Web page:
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Are You Compliant?

Anti-Harassment Training Deadline Approaching

By Theresa Kiehn | Acting President and CEO, AgSafe
Published: December 3, 2020 • 604 views


The clock is ticking as the time has come for California businesses with five or more employees to provide anti-harassment training for their employees. California’s SB 1343 requires employers to provide one-hour training for non-supervisory employees and two hours of training for supervisors every two years. However, please note that farm labor contractors are the exception to this rule and are required to provide supervisors training on an annual basis to comply with California’s Division of Labor Standards Enforcement. The original deadline to provide this training to employees was Jan. 1, 2020, however Governor Newsom extended this deadline to Jan. 1, 2021 with the passage of SB 778.

This new regulation makes a few assumptions such as that your business already has in place an anti-harassment policy. If your company does not have a policy created, time is of the essence and it is urgent to get one established. If you do have your policy, it would be an opportune time to review it and ensure it meets current regulatory standards. The California Department of Fair Employment and Housing (DFEH), which is the state agency with regulatory oversight on this issue, mandates written policies contain the following elements:

  • List all protected groups under the California DFEH.
  • Indicate that the law prohibits coworkers and third parties, including supervisors and managers with whom the employee comes into contact, from engaging in prohibited harassment.
  • Create a complaint process that ensures confidentiality to the extent possible, a timely response, an impartial and timely investigation by qualified personnel, documentation and tracking for reasonable progress, appropriate options for remedial actions and resolutions, and timely closures.
  • Provide a complaint mechanism that does not require an employee to complain directly to their immediate supervisor. That complaint mechanism must include but is not limited to including: provisions for direct communication, either orally or in writing, with a designated company representative; and/or a complaint hotline; and/or access to an ombudsperson; and/or identification of the DFEH and the United States Equal Employment Opportunity Commission as additional avenues for employees to lodge complaints.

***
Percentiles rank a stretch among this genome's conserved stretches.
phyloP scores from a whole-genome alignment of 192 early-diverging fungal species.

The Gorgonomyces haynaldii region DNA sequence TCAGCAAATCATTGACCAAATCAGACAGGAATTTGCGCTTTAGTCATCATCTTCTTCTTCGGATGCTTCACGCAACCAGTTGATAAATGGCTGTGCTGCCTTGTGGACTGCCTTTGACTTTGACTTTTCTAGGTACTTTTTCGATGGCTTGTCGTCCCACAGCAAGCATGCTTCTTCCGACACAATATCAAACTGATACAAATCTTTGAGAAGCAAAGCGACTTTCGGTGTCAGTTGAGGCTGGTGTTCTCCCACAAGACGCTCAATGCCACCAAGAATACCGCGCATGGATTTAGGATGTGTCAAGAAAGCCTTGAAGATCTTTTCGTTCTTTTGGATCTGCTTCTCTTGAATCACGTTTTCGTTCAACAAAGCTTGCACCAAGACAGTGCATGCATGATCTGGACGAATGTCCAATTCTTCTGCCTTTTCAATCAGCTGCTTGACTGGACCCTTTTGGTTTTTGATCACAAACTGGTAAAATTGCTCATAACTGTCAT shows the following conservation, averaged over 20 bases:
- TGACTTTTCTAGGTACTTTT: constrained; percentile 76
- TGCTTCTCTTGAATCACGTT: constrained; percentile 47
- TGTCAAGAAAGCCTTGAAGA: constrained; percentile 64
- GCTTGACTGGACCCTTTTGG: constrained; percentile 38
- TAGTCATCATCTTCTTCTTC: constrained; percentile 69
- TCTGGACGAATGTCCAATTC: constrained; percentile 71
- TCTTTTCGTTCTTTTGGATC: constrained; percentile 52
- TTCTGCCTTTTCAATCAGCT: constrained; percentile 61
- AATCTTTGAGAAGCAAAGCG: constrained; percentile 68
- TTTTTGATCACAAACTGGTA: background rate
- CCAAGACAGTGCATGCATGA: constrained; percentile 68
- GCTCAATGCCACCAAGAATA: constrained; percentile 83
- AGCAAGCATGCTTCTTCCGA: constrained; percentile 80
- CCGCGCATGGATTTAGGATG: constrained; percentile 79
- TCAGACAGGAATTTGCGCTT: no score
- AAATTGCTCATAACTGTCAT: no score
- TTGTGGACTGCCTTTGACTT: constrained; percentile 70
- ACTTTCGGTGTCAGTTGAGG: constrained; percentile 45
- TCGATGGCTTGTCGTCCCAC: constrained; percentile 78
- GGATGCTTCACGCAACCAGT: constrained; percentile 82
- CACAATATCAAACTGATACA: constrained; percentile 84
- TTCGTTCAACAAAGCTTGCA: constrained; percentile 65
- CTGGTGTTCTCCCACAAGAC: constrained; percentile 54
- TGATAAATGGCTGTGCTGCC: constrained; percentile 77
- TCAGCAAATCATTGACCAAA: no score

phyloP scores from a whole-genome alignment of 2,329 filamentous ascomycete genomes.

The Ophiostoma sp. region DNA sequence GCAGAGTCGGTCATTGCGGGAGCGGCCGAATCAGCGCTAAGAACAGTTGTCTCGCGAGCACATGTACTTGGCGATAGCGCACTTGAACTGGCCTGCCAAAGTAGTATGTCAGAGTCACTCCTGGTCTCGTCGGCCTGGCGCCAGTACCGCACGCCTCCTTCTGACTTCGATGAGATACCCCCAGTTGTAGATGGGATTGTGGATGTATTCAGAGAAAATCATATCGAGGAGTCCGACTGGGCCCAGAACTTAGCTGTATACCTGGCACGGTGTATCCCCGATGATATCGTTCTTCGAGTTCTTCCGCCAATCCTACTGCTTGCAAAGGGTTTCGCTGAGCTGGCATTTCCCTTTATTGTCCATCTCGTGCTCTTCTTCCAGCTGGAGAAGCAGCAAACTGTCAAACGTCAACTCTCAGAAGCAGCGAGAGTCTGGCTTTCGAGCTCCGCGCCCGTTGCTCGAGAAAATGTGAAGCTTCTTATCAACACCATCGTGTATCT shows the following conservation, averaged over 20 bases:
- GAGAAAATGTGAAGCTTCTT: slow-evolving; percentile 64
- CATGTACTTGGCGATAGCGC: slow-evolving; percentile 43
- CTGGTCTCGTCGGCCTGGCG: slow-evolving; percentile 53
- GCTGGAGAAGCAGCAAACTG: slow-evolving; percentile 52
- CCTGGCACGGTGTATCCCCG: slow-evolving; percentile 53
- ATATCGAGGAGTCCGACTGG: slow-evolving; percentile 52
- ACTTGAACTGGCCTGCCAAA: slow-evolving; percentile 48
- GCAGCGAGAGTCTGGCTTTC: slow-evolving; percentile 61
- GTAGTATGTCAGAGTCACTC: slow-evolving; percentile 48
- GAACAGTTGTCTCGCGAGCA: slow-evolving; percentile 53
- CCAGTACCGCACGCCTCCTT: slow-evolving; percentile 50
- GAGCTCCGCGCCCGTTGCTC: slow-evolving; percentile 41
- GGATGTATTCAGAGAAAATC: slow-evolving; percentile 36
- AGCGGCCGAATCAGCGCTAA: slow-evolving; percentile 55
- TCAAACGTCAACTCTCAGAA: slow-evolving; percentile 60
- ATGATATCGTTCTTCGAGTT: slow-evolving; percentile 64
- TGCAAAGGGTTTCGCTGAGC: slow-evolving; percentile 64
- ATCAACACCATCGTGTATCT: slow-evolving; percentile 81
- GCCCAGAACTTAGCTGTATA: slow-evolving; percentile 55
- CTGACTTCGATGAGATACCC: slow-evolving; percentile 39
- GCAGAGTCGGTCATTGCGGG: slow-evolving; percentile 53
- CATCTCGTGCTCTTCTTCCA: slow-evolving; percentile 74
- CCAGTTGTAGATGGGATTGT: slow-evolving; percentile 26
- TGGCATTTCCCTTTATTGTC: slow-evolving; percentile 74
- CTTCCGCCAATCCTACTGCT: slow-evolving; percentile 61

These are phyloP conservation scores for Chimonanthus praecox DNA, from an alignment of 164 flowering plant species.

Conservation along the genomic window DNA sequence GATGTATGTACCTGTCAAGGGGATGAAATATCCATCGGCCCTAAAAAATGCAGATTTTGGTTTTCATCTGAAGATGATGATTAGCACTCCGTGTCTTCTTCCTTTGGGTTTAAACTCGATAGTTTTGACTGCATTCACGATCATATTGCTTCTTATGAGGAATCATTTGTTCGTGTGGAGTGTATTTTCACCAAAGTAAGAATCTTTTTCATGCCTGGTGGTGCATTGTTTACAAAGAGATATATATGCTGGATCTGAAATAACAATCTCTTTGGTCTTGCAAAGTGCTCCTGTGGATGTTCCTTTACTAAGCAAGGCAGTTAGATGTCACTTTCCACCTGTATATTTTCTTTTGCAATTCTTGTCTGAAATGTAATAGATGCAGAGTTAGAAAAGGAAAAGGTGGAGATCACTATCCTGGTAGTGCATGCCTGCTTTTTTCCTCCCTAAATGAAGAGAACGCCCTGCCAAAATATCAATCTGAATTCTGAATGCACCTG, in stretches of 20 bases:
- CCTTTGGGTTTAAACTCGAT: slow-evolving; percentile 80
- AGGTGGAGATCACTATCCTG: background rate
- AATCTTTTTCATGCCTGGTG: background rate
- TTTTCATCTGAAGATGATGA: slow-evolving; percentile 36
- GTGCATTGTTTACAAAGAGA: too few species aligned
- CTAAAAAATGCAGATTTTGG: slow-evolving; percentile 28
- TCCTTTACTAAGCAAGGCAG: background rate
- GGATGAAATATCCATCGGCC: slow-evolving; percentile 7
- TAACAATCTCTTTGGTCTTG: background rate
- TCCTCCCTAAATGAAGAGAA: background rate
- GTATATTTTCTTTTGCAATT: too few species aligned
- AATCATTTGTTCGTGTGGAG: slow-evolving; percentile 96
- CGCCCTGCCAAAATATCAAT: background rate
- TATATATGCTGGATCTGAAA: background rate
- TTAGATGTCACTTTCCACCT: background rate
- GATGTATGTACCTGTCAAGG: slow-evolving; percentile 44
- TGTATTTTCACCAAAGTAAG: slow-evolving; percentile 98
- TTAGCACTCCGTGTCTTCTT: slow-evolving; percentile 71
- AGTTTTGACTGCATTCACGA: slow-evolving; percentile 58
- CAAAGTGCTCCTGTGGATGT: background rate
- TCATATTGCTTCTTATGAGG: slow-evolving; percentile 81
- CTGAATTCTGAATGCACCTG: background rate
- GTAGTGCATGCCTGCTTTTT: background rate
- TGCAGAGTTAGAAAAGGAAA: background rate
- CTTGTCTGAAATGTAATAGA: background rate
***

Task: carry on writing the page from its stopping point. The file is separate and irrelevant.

• Instruct supervisors to report any complaints of misconduct to a designated company representative, such as a human resources manager, so that the company can try to resolve the claim internally.
  • Indicate that when the employer receives allegations of misconduct, it will conduct a fair, timely and thorough investigation that provides all parties appropriate due process and reaches reasonable conclusions in a timely basis based on the evidence collected.
  • Make clear that employees shall not be retaliated against because of making a complaint or participating in an investigation.
  • In addition to ensuring your company policy is compliant, employers are also required to provide their employees with a copy of California’s DEFH 185 pamphlet and post a copy of the Department’s employment posters entitled “California Law Prohibits Workplace Discrimination and Harassment” and “Transgender Rights in the Workplace”. Additionally, the Federal Equal Employment Opportunity Commission’s poster “Equal Opportunity is the Law” should also be posted for employees to review.
  • Employee training is required to include information and practical guidance regarding both federal and state regulations. Additionally, it should include examples of prohibited conduct and provide information on how to prevent abusive conduct and harassment based on sexual orientation, gender identify and gender expression. Training must be conducted within six months of an individual being hired, and employers are required to retain training documentation as well as the materials utilized to train employees for at least two years. Training can take place in a classroom setting, online or in any other effective, interactive format in a language that employees understand and comprehend. For more information on DFEH, please visit www.dfeh.ca.gov.
  • For a successful anti-harassment program, it is imperative that your management team makes this issue a priority within your operation. Investing time into reviewing your company policy and agency regulations as well as ensuring you are providing quality training experience with your employees will demonstrate your commitment to a safe work environment. It is also equally important to take employee complaints seriously, complete a timely and thorough investigation and take appropriate disciplinary actions as necessary. If you should need guidance or assistance with developing your program, training or incident investigations, please do not hesitate to contact the AgSafe office for help.
  • AgSafe is a 501c3 nonprofit providing training, education, outreach and tools in the areas of safety, labor relations, food safety and human resources for the food and farming industries. For more information please visit www.agsafe.org, call (209) 526-4400 or email
    safeinfo@agsafe.org.